Behavior Driven Development(BDD) is an extremely powerful way for teams to elaborate user stories, providing teams with a deep contextual understanding of the features that they are building.  BDD is a technique that when mastered raises quality, improves productivity and provides the foundation for building high levels of test automation.

BDD was created by Dan North who found that there was a need to better communicate with our business customers who don’t speak in our language nor we in theirs.  This chasm of language creates many issues with respect to identifying how something being developed should behave.

If you query BDD on the web you will undoubtedly receive a long list sites telling you all about the automation side of BDD.  Yes automation is the foundation for teams to go fast but it is not the core reason for developing BDD acceptance test writing capabilities.  Automation is icing on the cake.

There is very little information available online that actually tells you how to write good BDD.  From experience I can tell you that it takes some time to get comfortable with the format and that we learn by doing.  Having help from someone who has done it before makes the process much easier for sure. 

As someone who’s been actively using BDD for the past ten years it has become a central part of how I work and how I coach teams to write great user stories.  I’ve seen the value it produces for such organizations as Disney, PayPal, NCR and Opower and each organization that has leveraged BDD as part of their story development efforts have seen improvements in quality, productivity and test automation.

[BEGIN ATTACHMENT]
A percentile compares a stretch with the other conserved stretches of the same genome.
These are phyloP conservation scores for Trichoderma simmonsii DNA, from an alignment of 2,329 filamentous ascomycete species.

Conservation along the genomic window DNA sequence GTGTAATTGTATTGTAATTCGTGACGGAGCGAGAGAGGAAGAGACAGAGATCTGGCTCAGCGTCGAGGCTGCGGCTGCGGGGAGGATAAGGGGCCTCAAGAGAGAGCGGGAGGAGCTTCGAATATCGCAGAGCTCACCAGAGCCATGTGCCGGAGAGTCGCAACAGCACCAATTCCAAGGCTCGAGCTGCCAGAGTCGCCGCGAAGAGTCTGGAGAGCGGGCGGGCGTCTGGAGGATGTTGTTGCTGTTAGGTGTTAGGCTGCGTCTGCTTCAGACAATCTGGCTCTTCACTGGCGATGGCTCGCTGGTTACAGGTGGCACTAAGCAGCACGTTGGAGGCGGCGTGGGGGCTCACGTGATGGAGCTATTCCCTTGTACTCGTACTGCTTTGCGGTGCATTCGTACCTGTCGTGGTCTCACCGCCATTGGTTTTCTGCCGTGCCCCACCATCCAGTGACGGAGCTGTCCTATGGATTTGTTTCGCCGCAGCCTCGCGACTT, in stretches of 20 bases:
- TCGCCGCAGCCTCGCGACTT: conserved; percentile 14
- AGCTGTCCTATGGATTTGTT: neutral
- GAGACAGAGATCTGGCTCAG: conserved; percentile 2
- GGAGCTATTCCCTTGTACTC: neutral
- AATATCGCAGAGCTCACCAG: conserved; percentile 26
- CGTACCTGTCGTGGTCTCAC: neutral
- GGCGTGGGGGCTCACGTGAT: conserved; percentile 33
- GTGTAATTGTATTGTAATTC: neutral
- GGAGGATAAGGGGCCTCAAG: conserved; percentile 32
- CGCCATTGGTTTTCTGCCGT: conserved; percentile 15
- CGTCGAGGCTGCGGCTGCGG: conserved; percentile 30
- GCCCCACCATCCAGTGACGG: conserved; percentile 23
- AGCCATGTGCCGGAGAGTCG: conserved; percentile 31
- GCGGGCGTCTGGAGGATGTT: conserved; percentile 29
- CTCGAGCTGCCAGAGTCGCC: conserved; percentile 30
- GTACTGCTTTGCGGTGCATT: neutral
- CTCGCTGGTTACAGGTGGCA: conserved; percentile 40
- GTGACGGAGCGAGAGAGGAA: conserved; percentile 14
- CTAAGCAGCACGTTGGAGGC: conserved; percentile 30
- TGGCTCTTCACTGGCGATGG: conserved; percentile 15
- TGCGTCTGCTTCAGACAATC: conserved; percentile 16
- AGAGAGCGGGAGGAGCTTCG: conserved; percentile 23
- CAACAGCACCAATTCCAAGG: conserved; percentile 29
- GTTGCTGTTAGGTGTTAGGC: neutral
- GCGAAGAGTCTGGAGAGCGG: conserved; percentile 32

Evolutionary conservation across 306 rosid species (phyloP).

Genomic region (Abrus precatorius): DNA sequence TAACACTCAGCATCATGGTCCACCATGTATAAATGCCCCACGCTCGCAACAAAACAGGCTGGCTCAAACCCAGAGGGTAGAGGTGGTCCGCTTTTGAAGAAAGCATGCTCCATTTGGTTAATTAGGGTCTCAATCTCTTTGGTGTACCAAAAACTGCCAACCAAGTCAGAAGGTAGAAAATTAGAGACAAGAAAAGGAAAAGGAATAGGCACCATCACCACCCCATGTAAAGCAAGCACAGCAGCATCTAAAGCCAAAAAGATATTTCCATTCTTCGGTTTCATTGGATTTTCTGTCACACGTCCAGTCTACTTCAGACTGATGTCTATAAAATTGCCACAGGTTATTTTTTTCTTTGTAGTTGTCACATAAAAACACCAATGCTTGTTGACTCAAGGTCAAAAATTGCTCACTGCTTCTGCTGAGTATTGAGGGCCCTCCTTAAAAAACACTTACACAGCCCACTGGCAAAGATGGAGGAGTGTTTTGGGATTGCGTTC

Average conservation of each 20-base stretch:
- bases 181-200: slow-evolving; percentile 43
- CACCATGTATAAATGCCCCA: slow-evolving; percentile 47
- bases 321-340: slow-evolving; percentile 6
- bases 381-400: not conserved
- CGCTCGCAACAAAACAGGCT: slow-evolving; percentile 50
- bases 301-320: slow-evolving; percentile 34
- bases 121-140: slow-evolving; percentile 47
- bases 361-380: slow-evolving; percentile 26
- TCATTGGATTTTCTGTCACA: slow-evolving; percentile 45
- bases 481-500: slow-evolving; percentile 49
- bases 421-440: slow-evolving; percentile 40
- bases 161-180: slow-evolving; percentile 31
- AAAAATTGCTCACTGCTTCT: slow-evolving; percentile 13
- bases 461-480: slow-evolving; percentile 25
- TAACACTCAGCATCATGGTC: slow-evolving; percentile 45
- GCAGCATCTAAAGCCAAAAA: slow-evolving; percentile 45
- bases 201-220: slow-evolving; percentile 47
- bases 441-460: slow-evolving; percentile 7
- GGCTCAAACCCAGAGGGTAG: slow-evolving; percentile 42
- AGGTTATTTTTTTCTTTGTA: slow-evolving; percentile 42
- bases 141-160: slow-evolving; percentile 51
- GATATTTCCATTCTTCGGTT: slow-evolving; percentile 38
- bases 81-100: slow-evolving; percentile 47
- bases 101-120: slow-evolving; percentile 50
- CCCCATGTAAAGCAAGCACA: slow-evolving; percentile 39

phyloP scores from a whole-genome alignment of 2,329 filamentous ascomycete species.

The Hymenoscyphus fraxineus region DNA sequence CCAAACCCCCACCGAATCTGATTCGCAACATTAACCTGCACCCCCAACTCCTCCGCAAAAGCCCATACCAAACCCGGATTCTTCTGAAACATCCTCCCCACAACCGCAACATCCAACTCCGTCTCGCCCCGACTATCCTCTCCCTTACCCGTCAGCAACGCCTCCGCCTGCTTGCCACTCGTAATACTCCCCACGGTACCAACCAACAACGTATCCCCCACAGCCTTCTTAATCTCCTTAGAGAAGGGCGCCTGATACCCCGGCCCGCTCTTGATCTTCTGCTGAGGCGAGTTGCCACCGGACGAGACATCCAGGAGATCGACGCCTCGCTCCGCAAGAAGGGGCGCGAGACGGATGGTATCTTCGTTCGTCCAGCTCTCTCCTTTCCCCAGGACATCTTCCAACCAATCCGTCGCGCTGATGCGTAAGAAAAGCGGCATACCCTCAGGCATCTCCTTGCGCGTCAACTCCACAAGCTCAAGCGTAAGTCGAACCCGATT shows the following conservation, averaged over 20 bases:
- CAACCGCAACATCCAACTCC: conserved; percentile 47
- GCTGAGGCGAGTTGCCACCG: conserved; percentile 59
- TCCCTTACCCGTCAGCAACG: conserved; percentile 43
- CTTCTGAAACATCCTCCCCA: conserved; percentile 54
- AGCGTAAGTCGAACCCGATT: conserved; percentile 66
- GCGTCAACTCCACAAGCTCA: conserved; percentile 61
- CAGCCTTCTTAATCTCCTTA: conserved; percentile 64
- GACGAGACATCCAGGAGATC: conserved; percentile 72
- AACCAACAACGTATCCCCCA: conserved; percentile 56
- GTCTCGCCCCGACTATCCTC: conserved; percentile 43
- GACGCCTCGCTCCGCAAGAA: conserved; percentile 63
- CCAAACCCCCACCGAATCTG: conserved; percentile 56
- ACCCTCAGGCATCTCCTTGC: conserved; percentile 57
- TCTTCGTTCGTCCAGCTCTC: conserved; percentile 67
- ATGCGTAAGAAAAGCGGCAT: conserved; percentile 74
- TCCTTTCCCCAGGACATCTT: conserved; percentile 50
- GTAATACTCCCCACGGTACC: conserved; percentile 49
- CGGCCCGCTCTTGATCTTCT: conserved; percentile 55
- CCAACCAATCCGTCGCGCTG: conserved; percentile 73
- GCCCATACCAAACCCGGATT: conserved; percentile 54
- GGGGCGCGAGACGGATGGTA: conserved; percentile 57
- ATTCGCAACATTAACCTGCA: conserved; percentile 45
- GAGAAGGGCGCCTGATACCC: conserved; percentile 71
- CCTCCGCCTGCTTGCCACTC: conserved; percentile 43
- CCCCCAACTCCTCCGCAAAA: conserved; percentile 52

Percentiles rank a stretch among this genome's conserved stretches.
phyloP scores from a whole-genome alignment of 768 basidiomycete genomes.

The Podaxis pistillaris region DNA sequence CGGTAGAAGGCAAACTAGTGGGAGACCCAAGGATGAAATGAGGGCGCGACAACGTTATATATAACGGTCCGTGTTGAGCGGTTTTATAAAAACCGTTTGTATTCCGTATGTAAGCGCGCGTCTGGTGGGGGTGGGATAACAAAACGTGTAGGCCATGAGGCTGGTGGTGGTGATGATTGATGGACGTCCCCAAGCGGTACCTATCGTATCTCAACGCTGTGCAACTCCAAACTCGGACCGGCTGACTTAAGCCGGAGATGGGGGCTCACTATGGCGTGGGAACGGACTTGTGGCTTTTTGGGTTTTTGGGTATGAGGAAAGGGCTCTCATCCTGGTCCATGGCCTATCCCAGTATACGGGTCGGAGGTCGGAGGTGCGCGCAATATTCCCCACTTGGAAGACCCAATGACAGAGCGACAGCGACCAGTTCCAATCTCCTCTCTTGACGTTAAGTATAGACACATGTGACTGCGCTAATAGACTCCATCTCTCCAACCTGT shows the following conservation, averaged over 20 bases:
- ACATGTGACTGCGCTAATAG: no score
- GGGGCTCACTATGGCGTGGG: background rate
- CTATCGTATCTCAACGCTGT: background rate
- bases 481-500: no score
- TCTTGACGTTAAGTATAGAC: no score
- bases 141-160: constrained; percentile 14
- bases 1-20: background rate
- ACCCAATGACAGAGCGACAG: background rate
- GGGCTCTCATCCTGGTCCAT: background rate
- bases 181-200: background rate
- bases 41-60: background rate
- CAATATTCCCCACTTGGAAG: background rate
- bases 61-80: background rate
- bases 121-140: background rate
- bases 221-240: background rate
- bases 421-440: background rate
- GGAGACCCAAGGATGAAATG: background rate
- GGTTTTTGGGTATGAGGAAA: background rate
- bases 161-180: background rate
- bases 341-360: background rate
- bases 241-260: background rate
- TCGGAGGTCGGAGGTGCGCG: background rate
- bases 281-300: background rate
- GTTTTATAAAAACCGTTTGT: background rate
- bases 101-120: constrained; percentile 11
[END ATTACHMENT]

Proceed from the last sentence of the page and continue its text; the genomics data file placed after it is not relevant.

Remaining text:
BDD provides the foundation for us to go fast and adhere to a zero defect policy sprint to sprint.  Adding automation to the mix increases the value many times over as you are continually building your automated regression suite, something I call progressive regression. 

In order to be successful with BDD we need to treat it as a team event, it’s not a QA, Dev or even just a PO thing, everyone needs to participate to ensure that we have the necessary behavior identified for our feature stories.  Most defects that we find are typically either misunderstood or misinterpreted requirements.  BDD removes the vagueness that we often see with requirements and gets both the Developers and Testers with a shared understanding.  If we miss something it’s a shared miss, no finger pointing, simply write a new story and add it to the backlog.

Too often you see BDD written with the standard Given/When/Then but no parameters with which to build out the Example table.  If you find that you are writing all of your BDD and aren’t getting example tables you are either not understanding the story or the story is so small that there is only one outcome or behavior identified. 

That’s the thing, in order for you to have success with BDD you have to be able to generate Example tables, these are the key to creating a contextually rich understanding of the behavior of the story.  Having your team work together in building out the example table ensures that we are all focused on delivering the same thing.  If we miss something it's a shared miss, write a new story,put it in the backlog and prioritize it with the rest of the work.

If you would like to learn more about the basics of BDD you can listen to my BDD Introduction below. Here you will begin to learn the semantics and thinking that goes into writing effective BDD.

However if you prefer we can work with you 1:1 on specific stories that you are working on so that you can deliver value to your organization with BDD.  

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